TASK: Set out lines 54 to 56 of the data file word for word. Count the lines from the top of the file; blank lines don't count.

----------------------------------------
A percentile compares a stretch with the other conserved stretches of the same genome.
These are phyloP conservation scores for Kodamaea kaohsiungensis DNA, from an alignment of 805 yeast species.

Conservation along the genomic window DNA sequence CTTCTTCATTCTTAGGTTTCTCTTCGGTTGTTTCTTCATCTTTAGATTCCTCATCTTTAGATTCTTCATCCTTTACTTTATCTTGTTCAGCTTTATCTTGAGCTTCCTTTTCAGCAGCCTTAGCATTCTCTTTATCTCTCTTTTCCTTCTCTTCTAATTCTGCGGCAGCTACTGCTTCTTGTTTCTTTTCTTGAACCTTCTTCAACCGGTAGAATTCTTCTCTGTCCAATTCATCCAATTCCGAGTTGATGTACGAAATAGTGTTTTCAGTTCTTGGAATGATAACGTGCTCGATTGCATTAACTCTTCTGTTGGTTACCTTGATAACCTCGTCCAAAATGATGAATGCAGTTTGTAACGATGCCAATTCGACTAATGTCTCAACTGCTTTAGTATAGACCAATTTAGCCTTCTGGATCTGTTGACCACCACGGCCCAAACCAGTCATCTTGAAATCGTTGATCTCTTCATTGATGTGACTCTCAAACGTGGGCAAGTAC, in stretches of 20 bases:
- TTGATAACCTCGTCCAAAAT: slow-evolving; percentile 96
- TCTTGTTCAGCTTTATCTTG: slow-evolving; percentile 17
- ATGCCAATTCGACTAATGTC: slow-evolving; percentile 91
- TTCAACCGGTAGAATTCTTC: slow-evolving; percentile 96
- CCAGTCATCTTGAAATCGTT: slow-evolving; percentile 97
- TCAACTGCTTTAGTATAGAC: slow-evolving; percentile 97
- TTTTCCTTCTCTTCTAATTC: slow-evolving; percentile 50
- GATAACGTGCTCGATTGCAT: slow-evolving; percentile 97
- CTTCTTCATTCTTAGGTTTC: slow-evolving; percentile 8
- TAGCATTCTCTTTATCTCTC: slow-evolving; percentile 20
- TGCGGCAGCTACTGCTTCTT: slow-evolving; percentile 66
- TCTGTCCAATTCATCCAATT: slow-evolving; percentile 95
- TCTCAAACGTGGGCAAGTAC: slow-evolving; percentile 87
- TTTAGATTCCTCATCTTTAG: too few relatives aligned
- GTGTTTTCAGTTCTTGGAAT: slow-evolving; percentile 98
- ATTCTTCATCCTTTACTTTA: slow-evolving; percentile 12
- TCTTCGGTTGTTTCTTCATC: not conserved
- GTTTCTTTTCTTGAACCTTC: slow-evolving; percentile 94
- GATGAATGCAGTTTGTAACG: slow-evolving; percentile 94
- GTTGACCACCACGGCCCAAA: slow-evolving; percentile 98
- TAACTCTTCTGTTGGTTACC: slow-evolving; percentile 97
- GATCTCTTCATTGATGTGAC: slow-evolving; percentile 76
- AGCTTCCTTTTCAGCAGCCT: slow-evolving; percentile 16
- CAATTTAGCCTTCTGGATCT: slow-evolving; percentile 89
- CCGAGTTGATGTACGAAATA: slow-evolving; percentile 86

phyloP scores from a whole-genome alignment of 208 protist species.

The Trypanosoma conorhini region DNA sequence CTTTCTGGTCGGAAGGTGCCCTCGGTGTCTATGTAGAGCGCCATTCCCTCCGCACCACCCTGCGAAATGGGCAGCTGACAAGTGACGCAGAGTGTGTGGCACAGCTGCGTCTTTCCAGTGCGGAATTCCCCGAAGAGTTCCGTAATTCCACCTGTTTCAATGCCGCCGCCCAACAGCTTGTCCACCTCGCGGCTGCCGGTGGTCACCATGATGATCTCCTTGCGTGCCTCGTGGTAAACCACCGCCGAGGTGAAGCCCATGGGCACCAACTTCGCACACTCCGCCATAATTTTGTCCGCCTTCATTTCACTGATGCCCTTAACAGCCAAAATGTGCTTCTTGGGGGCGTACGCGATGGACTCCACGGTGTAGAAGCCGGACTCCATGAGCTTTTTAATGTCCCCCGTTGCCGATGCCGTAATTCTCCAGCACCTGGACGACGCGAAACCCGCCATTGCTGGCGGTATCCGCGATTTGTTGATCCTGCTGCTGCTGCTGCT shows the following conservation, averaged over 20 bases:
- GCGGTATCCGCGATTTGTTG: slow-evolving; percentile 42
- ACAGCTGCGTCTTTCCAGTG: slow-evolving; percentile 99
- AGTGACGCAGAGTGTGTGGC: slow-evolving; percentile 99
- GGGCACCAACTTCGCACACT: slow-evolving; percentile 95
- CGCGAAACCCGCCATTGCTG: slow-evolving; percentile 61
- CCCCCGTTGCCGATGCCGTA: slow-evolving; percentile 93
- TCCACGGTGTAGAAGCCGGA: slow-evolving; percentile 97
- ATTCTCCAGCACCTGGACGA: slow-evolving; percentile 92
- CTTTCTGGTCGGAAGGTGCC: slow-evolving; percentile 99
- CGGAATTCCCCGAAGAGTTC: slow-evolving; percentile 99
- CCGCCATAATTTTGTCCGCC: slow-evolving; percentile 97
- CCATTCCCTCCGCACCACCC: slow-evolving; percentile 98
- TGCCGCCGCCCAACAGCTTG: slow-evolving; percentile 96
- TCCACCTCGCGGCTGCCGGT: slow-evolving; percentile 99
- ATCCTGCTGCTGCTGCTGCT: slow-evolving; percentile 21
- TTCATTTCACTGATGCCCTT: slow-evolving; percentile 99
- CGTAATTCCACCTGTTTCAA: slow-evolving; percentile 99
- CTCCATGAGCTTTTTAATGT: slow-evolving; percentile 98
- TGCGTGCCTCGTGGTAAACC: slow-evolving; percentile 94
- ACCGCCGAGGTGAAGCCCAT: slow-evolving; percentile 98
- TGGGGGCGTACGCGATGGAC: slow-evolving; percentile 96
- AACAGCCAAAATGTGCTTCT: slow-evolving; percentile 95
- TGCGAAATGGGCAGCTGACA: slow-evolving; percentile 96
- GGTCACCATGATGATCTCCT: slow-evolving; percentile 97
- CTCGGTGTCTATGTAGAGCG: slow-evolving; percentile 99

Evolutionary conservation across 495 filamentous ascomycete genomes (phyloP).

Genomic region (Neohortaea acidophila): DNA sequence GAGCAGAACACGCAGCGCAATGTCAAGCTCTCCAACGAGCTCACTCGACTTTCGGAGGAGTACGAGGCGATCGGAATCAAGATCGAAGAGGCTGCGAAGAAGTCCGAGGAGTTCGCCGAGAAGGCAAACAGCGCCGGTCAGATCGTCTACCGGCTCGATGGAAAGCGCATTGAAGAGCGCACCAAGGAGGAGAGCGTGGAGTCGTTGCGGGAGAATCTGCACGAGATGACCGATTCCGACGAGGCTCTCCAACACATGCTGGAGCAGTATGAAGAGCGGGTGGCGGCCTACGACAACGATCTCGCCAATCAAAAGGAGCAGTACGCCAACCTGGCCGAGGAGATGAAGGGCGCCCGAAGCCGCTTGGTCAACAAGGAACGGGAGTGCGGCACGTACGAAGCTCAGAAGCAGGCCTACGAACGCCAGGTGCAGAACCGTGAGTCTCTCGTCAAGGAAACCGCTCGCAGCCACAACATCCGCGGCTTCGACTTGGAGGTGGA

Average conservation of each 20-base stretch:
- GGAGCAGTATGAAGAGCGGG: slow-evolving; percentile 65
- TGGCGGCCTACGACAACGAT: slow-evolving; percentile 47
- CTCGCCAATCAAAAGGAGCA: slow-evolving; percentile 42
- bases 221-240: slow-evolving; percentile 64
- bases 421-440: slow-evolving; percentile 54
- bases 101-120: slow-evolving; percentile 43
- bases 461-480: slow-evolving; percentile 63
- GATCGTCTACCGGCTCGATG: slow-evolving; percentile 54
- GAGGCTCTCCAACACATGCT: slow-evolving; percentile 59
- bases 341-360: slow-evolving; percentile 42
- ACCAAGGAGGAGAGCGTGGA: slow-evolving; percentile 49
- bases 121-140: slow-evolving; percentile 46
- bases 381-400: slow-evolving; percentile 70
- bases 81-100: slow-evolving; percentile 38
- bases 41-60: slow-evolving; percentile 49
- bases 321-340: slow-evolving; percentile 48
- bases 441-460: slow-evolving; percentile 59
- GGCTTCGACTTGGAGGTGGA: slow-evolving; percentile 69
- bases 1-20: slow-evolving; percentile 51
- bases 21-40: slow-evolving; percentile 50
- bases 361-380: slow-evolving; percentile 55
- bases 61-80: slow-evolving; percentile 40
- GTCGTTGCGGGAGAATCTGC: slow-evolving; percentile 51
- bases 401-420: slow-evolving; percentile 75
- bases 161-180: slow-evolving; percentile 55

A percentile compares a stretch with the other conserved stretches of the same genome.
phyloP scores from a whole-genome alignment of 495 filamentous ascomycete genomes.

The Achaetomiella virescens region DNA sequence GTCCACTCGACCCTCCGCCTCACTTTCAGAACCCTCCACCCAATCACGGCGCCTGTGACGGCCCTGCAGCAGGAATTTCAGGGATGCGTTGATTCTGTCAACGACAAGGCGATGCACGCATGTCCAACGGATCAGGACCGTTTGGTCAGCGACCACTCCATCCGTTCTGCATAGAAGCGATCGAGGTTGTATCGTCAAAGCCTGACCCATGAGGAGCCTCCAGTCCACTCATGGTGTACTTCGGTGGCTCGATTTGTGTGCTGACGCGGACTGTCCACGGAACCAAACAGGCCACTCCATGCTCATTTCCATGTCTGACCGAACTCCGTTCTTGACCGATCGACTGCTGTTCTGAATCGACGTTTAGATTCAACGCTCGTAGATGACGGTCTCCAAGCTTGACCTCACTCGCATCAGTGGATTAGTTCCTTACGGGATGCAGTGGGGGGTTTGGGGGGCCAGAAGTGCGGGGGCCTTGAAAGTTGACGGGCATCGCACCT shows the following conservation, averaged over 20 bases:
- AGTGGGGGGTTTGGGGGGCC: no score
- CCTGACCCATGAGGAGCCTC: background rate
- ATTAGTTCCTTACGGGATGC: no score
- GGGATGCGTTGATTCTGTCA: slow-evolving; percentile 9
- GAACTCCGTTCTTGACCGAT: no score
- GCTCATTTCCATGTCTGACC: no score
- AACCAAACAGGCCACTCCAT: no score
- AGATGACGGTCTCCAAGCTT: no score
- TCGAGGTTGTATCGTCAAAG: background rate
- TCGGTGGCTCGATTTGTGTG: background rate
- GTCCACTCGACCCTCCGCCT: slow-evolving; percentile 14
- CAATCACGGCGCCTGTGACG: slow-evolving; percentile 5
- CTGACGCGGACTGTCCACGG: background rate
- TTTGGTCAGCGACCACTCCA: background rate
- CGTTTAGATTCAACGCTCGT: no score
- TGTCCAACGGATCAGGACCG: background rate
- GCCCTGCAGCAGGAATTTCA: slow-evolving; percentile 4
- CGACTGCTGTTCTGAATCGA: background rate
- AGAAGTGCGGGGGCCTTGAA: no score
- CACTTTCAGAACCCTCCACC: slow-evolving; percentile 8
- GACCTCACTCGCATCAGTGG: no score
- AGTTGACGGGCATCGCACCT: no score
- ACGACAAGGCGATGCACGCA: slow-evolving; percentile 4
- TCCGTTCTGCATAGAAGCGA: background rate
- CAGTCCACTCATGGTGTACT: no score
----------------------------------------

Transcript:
- GGTCACCATGATGATCTCCT: slow-evolving; percentile 97
- CTCGGTGTCTATGTAGAGCG: slow-evolving; percentile 99

Evolutionary conservation across 495 filamentous ascomycete genomes (phyloP).